The experience of Liberia offers the following relevant lessons for other countries:
- Low-income countries, especially fragile states with stark health inequities, may draw lessons from Liberia’s success in harnessing partners’ capabilities and funding to deliver health care to remote, marginalized populations.
- Countries that are heavily donor-dependent and have yet to develop health sector donor-alignment strategies may draw lessons from Liberia’s early success.
- Countries revising their community health strategies may draw lessons from Liberia having built a CHW program integrated with the rest of the health system.
- Countries working to balance best practices with best fit in a resource-constrained context can learn from Liberia’s program design process, in which the country weighed trade-offs to produce a program that costs less than five percent of the total health budget.
- 1Lee PT, Kruse GR, Chan BT, et al. An analysis of Liberia's 2007 national health policy: lessons for health systems strengthening and chronic disease care in poor, post-conflict countries. Global Health. 2011;7:37. https://doi.org/10.1186/1744-8603-7-37. Accessed August 27, 2019.
- 2Dahn BT. Foreword. In: Ministry of Health (MOH), Republic of Liberia. Investment Case for Reproductive, Maternal, New-Born, Child, and Adolescent Health, 2016–2020. Monrovia, Liberia: MOH; 2016: 7. https://www.globalfinancingfacility.org/sites/gff_new/files/Liberia-Investment-Case.pdf. Accessed August 27, 2019.
- 3Table 2.5. Method of travel and travel time to nearest health facility. In: Liberia Institute of Statistics and Geo-Information Services (LISGIS), Ministry of Health and Social Welfare (Liberia), National AIDS Control Program (Liberia), ICF International. Liberia Demographic and Health Survey 2013. Monrovia, Liberia: LISGIS, ICF International; 2014: 15. https://dhsprogram.com/pubs/pdf/FR291/FR291.pdf. Accessed August 27, 2019.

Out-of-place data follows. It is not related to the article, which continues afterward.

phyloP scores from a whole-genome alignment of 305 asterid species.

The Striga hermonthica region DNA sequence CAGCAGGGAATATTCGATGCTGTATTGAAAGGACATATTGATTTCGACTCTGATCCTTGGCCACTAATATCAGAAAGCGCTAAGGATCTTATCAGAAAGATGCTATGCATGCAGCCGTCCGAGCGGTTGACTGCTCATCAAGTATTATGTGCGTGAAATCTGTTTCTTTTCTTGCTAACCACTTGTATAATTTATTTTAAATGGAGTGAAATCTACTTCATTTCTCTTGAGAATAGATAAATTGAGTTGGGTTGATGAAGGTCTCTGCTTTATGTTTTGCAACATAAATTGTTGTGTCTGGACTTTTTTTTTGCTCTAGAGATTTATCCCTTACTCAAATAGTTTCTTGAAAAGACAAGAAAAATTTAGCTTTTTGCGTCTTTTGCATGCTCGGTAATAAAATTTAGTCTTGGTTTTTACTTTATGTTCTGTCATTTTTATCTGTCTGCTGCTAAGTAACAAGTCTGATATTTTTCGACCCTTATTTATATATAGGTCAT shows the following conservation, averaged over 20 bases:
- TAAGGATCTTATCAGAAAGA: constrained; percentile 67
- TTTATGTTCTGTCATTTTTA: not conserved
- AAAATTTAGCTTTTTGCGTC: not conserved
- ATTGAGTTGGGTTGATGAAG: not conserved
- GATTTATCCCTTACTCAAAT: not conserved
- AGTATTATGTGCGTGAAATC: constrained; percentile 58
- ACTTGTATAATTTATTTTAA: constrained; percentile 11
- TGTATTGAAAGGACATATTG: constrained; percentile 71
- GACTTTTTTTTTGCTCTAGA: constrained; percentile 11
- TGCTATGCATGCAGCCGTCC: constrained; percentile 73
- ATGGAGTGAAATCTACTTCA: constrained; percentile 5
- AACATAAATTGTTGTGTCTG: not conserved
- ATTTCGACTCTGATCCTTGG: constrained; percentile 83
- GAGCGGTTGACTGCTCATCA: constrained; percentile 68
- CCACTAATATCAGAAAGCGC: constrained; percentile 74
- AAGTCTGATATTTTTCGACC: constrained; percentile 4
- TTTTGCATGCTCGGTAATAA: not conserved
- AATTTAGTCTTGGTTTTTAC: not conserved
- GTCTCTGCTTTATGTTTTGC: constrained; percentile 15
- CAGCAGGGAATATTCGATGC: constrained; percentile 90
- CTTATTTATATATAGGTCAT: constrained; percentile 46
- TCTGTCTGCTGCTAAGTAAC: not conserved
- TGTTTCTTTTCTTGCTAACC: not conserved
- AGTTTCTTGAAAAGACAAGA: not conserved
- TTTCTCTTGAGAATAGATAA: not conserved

- 4Kenny A, Basu G, Ballard M, et al. Remoteness and maternal and child health service utilization in rural Liberia: a population-based survey. J Glob Health. 2015 Dec;5(2):020401. http://www.jogh.org/documents/issue201502/jogh-05-020401.htm. Accessed August 27, 2019.
- 5Kruk, Rockers PC, Williams EH, et al. Availability of essential health services in post-conflict Liberia. Bull World Health Organ. 2010 Jul 1;88(7):527-534. https://doi.org/10.2471/BLT.09.071068.. Accessed August 27, 2019.
- 6Ministry of Health, Republic of Liberia. Liberia Community-based Information System (CBIS) website. https://sites.google.com/site/liberiacbis. Accessed August 27, 2019.
- 7Ministry of Health, Republic of Liberia. DHIS2. Monrovia, Liberia: MOH; 2018.Accessed 2018.
- 8National Community Health Assistant Program. CHA Monthly Service Reports. Monrovia, Liberia: MOH; 2019.
- 9Ministry of Health, Republic of Liberia. DHIS2.Monrovia, Liberia: MOH; 2018.
- 10Luckow et al, “Implementation research on community health workers’ provision of maternal and child health services in rural Liberia,” Bulletin of the World Health Organization 2017;95:113-120. doi: http://dx.doi.org/10.2471/BLT.16.175513. Accessed Sept. 16, 2019
- 11Emily E. White et al. “A Community Health Worker Intervention to Increase Childhood Disease Treatment Coverage in Rural Liberia: A Controlled Before-and-After Evaluation”, American Journal of Public Health 108, no. 9 (September 1, 2018): pp. 1252-1259. https://doi.org/10.2105/AJPH.2018.304555.
- 12World Health Organization (WHO). WHO Guideline on Health Policy and System Support to Optimize Community Health Worker Programmes. Geneva: WHO; 2018. https://www.who.int/hrh/community/guideline-health-support-optimize-hw-programmes/en/. Accessed August 23, 2019.